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Check for Lawrence Ho required says former regulator

Tue, Jun 4, 8:37am by Staff Writer

The former regulator who rubber-stamped a Sydney casino licence for Crown Resorts says a fresh probity check of new shareholder Lawrence Ho is warranted.

The Australian Financial Review  is reporting that human rights lawyer Chris Sidoti, who was appointed the chair of the New South Wales Casino, Liquor and Gaming Authority in 2008, oversaw a 2014 agreement with Crown that specifically prevented the gambling company from any association with Lawrence’s father, Asian casino tycoon Stanley Ho.

Stanley Ho has previously been linked to Asian organised crime, but has strenuously denied such suggestions and has never been convicted of any offences.

The 2014 VIP Gaming Agreement approved by the subsequently renamed Independent Liquor and Gaming Authority stated that Crown must prevent “any new business activities or transactions of a material nature between Stanley Huang Sun Ho or a Stanley Ho associate and Crown, any of Crown’s officers, directors or employees or any Crown subsidiary.”

The agreement’s definition of an associate extends to “any additional entities or identified individuals who, from time to time, the authority may notify Crown are to be considered associated of Stanley Huang Sun Ho.”

Mr Sidoti told the AFR that while no links between Mr Ho’s company Melco Resorts and Stanley Ho could be found at the time, the provisions provided an extra measure of caution for the state government, as the Ho family declined to provide information about the role of Stanley Ho in the family’s wider business interests.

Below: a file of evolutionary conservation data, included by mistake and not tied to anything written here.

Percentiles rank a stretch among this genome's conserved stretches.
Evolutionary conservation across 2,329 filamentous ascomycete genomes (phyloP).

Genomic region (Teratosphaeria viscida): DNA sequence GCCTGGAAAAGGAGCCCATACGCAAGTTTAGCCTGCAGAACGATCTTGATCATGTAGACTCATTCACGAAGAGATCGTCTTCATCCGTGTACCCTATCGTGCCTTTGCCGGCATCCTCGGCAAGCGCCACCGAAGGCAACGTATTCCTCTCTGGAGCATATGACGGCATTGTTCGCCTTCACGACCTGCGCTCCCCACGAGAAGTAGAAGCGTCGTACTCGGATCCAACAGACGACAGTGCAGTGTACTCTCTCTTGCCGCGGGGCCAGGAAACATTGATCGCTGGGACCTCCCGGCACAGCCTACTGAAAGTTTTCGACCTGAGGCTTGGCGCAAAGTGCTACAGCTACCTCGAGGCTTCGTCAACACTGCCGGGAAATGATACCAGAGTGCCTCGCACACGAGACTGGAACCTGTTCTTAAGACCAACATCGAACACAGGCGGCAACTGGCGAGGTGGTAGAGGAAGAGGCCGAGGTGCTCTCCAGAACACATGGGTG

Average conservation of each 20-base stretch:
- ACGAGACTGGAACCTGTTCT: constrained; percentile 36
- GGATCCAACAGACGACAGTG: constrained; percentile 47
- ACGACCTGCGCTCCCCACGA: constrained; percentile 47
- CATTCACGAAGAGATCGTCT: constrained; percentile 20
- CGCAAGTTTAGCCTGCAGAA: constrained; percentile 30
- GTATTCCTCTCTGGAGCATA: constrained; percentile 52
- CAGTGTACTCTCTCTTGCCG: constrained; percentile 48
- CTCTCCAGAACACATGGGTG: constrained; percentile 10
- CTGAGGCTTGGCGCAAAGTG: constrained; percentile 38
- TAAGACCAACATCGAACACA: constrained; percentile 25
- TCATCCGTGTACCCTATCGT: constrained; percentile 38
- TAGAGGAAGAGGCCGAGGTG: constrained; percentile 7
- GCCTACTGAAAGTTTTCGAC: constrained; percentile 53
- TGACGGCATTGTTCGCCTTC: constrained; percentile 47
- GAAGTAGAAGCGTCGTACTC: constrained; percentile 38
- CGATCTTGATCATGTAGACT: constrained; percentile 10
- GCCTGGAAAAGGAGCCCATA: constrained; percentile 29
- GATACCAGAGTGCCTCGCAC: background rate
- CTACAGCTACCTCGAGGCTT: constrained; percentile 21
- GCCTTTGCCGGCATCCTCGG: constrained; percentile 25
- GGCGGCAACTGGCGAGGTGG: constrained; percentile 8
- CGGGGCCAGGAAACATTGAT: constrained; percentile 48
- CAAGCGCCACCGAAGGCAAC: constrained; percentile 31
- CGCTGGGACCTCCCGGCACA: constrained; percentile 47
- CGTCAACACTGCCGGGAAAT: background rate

“We had no evidence at the time there was a commercial association between Lawrence and Stanley Ho.”

“We just wanted to make sure the arrangements as we understood them were going to persist,” Mr Sidoti said of the reason for the provision.

In 2014, Crown’s position as a major Melco shareholder dragged the Ho family into the NSW regulatory probe.

Crown completed its exist from the Melco register in 2017.

Mr Sidoti said it was right that Melco’s purchase of a 1999 per cent stake in Crown from James Packer on Thursday night should trigger a new review of Crown’s arrangements in New South Wales.

“This does represent a material change in the circumstances of Crown and any material change needs to be reviewed.”

Mr Ho and Melco must also clear probity checks in Victoria and Western Australia, where Crown operates its casinos, before the $8 billion company can make room for a Melco representative on its board.

Mr Ho said his businesses’ interest have been separate from those of his father for more than a decade.

Melco keen on Japan

But he hopes to turn what he expects will be a 12-month regulatory process into an advantage for Melco, and argued it could help him realize his ambitions to build a $14 billion casino in Japan.

Melco is one of several casino giants lobbying heavily to win the right to build one of three casino resorts in Japan, with the process of picking winners likely to begin in earnest after mid-year elections in Japan.

Mr Ho has promised to spend $14 billion on a casino and resort of Melco’s bid is successful.

“Japan is really the final frontier in terms of global gaming and global entertainment businesses,” he told Bloomberg TV over the weekend.

“They [Australia] are known to have world class regulators and the strictest compliance. So from that standpoint, I think that will be great for our Japanese bid as well.”

Mr Ho also argued his Japanese ambitions could receive a boost from an unlikely source – the revitalization of the rundown industrial land on which Crown Resorts’ Melbourne casino was created.

He argued that Crown’s success in developing its Melbourne casino and its Sydney hotel could help show how a casino can turn unloved areas of a city around.

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